Monday, November 3, 2008

The Disgusting Oppression of Women in Makkah and Medina

Writing a post on Haj and Umrah clothes a while back made me realise how much I miss Makkah and Medina. I have never done Haj but I have been to Umrah many times, Al HamduliAllah. I only miss the mosques, however, not the people, not the cities, not the shops. And that's a shame because the Prophet (S) loved these holy cities. There is a reason why I leave with such a bitter taste in my mouth and that is the unjust oppression that women are forced to put up with from so-called 'men of religion'. Not my religion, because as far as I am aware, women were brought their rights more that 1400 years ago, only to have them rudely ripped away by cultural restraints, which began tightening soon after the passing of our Prophet (S)

I shall give you some examples of the repressive attitude in the Holy cities and you can make of them what you will. Makkah...

1/ Generally, families go to Umrah together and a family usually consists of an equal number of males to females yet the space put for women in the Haram is ridiculously small, especially in the courtyard where the Ka'bah is.

I can't explain how claustrophobic it is in what I can only describe as a cage that they have placed for women. If you want fresh air, you have to tilt your head directly up - that's how packed it is. The crazy thing is that they got rid of the underground zamzam well that was in the courtyard to 'make more space', yet when this space was made the women's area spontaneously decreased to almost half of its size.

Meanwhile, men get to strut around and take their pick from the vast marble grounds surrounding the Ka'bah.

You will recognize the women's area from the condensed mass of black in the courtyard...
BEFORE the removal of zamzam, still small but a shade better than whats coming:

AFTER the removal, almost the size of the Ka'bah itself:

Even within the mosque, men always get a larger area and of course, the best views of the Ka'bah. Adding insult to injury, the women's area generally doesn't resemble the quiet and blissful, perfect-for-prayer area of the mans domains, but alive with the sound of screaming babies and children running around.

2/ The "men of religion" seem to think they have some divine right to stand by the Ka'bah and hit it whenever someone tries to make supplication against it, particularly on one side (ironically, this side - being opposist to the door side - is NOT the busiest by a long shot) Did Allah (SWT) not grant us this ancient house to be the closest place to Him on earth? What right do these men have to prevent us from getting close to our Creator?

3/ Ever heard of 'Maktabat Makkah' meaning 'the bookshop of Makkah'? It's on the grounds of the Haram and it's the birthplace of our Prophet (S). Today, it's a rundown building that sells shabby books with no indiction whatsoever that anything to do with the Prophet (S) may have occured there. No women are allowed to enter, of course. Business must be booming.

4/ What infuriates me more than anything though, is how much they have catered for women in areas not religious. The new 'grand' Zamzam Towers hotel (meters from the Haram) that towers over the Ka'bah like a large, ugly monster, has filled its lower floors with Western shops - Debanhams, Starbucks, The Body Shop as well as gold, makeup and tehnology shops, to name a few. Yes, men buy stuff too, but most of the shops are for women. Now don't get me wrong, I love shopping, but I don't deny that it is the place of the devil and it diverts your attention from Allah (SWT) to superficial rubbish.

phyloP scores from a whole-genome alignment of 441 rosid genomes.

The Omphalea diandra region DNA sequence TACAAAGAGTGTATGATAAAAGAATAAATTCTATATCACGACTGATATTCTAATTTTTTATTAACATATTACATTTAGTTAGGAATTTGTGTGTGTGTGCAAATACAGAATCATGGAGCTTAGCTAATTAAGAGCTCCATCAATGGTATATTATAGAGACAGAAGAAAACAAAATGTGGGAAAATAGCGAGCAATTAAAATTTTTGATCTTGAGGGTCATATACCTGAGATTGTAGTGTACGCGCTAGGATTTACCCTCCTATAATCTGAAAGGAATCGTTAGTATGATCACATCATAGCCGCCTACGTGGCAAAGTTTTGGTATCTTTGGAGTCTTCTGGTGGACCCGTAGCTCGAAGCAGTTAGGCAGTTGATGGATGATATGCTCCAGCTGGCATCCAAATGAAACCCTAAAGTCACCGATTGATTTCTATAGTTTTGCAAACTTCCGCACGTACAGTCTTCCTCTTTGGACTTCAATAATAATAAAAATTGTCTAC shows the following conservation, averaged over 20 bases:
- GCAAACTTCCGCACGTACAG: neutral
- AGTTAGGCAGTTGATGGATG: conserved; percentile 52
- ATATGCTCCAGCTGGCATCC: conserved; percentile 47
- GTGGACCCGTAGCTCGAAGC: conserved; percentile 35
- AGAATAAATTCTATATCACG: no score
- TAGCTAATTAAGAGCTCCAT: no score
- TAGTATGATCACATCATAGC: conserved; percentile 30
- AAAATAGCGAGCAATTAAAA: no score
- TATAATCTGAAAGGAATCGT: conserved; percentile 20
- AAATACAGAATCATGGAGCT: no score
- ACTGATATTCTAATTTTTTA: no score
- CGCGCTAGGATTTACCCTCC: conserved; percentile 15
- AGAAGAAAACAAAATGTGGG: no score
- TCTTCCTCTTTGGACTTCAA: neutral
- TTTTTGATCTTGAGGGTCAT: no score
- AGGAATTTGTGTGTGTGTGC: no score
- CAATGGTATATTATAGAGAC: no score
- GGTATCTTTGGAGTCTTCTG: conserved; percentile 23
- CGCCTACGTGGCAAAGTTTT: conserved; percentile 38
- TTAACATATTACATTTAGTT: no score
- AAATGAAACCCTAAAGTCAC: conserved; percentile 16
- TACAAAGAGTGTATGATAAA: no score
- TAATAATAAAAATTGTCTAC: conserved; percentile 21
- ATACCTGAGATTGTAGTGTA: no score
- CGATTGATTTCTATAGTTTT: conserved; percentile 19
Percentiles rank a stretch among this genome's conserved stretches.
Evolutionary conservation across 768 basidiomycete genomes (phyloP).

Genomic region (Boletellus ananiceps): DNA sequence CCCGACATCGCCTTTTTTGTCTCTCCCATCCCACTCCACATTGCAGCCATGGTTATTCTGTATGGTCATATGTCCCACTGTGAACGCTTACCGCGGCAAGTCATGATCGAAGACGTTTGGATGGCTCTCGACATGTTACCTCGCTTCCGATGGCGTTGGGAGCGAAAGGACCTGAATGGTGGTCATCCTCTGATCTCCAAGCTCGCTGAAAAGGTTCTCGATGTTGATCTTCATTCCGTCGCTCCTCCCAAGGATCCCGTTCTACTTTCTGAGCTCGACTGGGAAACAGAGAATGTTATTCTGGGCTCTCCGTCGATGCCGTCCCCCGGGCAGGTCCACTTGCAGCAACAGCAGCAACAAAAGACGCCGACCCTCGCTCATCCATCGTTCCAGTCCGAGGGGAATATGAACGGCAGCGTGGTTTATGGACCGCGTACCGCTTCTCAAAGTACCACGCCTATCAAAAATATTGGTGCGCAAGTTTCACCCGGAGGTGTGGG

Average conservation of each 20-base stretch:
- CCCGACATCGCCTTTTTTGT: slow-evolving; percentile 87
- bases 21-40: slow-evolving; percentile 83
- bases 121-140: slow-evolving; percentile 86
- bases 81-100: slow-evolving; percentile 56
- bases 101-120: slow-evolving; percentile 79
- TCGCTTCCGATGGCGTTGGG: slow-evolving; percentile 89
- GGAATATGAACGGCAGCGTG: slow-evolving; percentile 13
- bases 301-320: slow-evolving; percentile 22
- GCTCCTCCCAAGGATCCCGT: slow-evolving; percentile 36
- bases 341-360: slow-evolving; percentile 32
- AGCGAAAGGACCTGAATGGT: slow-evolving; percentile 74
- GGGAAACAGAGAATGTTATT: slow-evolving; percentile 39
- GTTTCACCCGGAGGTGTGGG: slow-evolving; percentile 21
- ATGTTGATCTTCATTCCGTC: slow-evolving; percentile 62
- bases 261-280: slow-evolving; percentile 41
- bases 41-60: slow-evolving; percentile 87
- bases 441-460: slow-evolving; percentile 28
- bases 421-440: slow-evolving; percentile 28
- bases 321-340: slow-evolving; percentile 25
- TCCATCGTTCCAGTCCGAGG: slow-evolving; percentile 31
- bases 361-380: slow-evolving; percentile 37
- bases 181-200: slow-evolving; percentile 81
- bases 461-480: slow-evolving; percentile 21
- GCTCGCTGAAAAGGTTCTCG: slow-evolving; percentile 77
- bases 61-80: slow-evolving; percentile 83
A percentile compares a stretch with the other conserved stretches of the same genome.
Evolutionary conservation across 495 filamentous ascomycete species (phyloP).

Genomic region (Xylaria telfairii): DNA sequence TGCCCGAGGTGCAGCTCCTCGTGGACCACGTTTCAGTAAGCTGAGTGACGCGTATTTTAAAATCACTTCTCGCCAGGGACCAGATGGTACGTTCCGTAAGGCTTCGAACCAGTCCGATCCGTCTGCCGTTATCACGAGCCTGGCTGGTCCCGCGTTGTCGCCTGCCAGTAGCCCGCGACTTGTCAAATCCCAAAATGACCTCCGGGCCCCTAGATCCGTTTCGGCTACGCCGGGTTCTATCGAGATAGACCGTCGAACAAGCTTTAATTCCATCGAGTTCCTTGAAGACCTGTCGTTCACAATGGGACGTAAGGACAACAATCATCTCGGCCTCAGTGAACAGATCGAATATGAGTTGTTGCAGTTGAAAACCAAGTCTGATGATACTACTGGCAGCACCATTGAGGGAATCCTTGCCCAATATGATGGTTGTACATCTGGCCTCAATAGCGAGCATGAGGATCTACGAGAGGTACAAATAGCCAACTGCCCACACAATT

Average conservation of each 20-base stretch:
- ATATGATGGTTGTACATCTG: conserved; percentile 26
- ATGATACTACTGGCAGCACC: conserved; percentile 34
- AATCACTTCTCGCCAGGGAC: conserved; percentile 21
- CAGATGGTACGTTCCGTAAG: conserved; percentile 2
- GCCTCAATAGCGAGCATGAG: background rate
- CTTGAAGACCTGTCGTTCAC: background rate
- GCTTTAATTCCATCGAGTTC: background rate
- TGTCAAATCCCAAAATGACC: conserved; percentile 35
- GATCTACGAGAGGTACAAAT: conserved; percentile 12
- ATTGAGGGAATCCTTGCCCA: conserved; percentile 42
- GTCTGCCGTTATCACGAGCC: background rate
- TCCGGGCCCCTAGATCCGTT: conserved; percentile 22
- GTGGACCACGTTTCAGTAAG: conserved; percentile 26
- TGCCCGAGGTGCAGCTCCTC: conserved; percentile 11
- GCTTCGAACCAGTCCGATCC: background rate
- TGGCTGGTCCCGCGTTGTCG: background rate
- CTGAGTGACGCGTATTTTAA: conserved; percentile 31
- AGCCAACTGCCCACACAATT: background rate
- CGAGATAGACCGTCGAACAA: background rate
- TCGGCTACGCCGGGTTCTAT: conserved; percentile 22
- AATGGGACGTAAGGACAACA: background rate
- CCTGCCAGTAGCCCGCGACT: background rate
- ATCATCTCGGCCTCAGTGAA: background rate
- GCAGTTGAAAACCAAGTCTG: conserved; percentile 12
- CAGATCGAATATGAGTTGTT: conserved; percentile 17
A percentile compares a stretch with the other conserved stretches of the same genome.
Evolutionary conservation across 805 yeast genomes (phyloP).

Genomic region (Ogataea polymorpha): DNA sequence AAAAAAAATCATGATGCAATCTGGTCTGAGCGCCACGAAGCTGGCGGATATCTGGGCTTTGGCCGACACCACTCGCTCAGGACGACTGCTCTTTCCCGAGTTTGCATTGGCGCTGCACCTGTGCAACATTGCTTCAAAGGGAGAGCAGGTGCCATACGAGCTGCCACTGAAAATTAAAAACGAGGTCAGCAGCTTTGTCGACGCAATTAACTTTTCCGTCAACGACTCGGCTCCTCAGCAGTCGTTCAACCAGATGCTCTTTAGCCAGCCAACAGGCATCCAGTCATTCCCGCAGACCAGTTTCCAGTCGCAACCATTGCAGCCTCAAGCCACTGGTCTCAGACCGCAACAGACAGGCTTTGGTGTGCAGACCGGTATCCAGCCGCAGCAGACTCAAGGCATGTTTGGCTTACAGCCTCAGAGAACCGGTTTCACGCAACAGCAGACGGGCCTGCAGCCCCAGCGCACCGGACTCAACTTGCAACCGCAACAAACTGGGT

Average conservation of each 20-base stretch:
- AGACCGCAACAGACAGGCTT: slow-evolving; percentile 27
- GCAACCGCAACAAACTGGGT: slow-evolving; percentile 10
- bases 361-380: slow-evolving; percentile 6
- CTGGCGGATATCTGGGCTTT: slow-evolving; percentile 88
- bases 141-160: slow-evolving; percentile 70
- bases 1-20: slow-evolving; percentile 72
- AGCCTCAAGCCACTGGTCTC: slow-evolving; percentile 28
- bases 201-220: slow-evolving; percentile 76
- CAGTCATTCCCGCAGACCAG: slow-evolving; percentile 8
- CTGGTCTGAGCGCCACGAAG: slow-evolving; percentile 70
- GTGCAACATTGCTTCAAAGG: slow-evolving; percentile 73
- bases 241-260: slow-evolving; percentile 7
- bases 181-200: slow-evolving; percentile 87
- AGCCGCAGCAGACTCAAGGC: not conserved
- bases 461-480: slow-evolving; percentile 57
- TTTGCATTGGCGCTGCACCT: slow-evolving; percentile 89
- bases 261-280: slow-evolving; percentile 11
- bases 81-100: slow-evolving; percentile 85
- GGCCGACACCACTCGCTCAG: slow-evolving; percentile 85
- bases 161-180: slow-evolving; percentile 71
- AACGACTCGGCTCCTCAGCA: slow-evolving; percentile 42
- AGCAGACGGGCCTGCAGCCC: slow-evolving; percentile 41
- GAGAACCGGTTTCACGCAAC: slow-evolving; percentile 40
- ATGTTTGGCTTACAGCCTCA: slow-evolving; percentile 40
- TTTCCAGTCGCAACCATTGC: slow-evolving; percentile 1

When in Makkah, you should spend MOST of your time on Allah (SWT), but these people are actually making that easy for men to do and difficult for women. I have vowed that I will never enter that shopping centre, which is a stones throw from the Holy Ka'bah, as I consider its existence in such a place to be haram.

I could continue, but let's dicuss Medina..

1/ The grave of the Prophet (S) is open to men from dawn, right the way through to after Isha' prayer. Women? The opening hours are 2 hours in the morning after Fajr and a couple of hours after Dhur prayer. Hmm, why give the women the earliest and hottest parts of the day? Shouldn't it be split 50/50 so that BOTH men and women have access all day..?

2/ Most of the time, women are searched like in airports before they are allowed entry to the masjid. Men aren't.

3/ Women are lectured before going to pay their respects to the Prophet (S) about how you shouldn't visit graves and how it's not needed for women to visit the grave of the Messenger of Allah (S). Have they not read Surat At-Takathur? Men aren't lectured.

4/ Again, the men's area is vast and there is plenty of space to go around. Women have a fraction of this, even though they have to take the children as well.. actually I remember a funny story about children in the women's area - This women had tried to bring her 8/9 year old son in but got stopped while being searched. It was said that he 'knew at that age' and wasn't allowed in. It made me laugh at first but then I realised they must be really sick minded to think something like that.

5/ A graveyard next to the Masjid called Baquee' is full of the graves of the companions and relatives of the Prophet (S), yet the graves have been flattened and only men are allowed in to pay their respects. If a camera is found, it is broken on-site by a religious guard.

I'm at a loss as to figuiring out what they want women to do, exactly. It's normal for a human-being to want to worship, that's how Allah (SWT) created us. Insh'Allah we are doing so, but when the normal is forbidden to people by so many restrictions, they are bound to fall into the abnormal. In this case, the abnormal is that going to Haj and Umrah has become something of a holiday for shopping, luxury and relaxation. This IS a sign of the times.